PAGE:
In the decade that followed, Levi turned his attention to family life, marrying Lucia Morpurgo, with whom he would have two children, and working briefly as a chemical consultant before returning to a position at a paint factory. However, his urge to bear witness to the Holocaust had not faded and he continued to tell his story through memoirs, poems, short stories and fiction.
In 1958, a new edition of If This Is a Man was published, and in 1959 it was translated into both English and German. This renewed interest in his work brought Levi a certain measure of his success, and in the coming years he was able to publish various other works, including his autobiographical The Truce (1963) and two collections of science-fiction stories.
In 1975, Levi’s The Periodic Table was published in Italy. Arguably his most important and famous work, it is a collection of 21 autobiographical stories that each use a chemical element as a starting point, covering everything from Levi’s childhood and schooling to life in and after Auschwitz. Two years after its publication, Levi retired from his position at the paint factory to devote his time completely to writing. His Moments of Reprieve was published in 1978, followed by 1982's The Monkey’s Wrench (which won the prestigious Italian literary Strega Prize) and the novel If Not Now, When? (1984).
By the mid-1980s, Levi’s work had become part of the canon in Italian schools, and when the first American edition of The Periodic Table was published in 1984 it was heralded by the likes of Philip Roth and Saul Bellow. The critical and commercial success of The Periodic Table led Levi to a speaking tour of the United States the following year, and in 1986 he published yet another book of his experiences, titled The Drowned and the Saved. It would be his last.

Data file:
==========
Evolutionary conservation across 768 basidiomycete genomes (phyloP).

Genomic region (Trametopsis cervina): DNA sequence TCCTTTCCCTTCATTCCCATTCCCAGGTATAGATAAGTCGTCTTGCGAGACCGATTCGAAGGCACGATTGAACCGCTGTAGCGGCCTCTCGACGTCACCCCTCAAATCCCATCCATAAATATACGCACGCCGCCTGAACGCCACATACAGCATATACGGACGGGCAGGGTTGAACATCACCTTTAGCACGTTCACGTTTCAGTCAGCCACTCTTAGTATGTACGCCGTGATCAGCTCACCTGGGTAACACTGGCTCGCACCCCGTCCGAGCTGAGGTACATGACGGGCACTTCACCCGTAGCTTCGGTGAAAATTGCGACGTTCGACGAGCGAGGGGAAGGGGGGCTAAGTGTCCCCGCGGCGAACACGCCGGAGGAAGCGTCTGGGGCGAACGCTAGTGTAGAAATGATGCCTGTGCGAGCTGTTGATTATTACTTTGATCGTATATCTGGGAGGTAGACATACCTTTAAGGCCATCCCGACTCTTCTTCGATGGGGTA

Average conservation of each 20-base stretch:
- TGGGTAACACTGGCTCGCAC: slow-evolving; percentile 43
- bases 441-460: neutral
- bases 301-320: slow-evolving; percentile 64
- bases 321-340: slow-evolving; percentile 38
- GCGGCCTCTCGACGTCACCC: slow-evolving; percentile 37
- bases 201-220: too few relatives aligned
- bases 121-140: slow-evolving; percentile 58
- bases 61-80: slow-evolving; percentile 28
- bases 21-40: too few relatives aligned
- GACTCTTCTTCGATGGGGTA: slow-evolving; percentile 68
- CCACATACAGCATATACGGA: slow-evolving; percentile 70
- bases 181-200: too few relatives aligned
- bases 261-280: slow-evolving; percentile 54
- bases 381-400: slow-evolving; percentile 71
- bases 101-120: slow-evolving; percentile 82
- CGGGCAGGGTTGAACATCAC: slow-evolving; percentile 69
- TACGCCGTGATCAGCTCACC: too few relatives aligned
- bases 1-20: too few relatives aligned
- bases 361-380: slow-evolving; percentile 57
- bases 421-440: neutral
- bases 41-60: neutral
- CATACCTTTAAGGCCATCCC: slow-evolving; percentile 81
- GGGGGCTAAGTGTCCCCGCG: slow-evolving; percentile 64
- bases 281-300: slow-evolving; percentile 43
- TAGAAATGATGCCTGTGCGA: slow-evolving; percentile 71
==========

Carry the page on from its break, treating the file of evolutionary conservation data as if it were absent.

On April 11, 1987, the concierge in the apartment building where Primo Levi had lived for most of his life before and after the war found him dead at the bottom of the stairwell. The coroner ruled that his death was a suicide, and many people who knew him believed it to be as well—the end result of the suffering he had endured decades earlier and had lived with since. However, others have maintained that the death was an accident, pointing to the fact that he had suffered from dizzy spells. The question is a controversial one and remains the subject of some debate.
Besides the body of work that Levi himself left behind, which has made him one of the most important of all Holocaust writers, he has also been the subject of numerous documentaries and biographies. The Truce was adapted into a 1997 film starring John Turturro, and the 2001 movie The Grey Zone, starring David Arquette, Steve Buscemi and Harvey Keitel, was based on the final chapter of The Drowned and the Saved. In 2006, The Periodic Table was listed by London's Royal Institution as among the best science books ever written.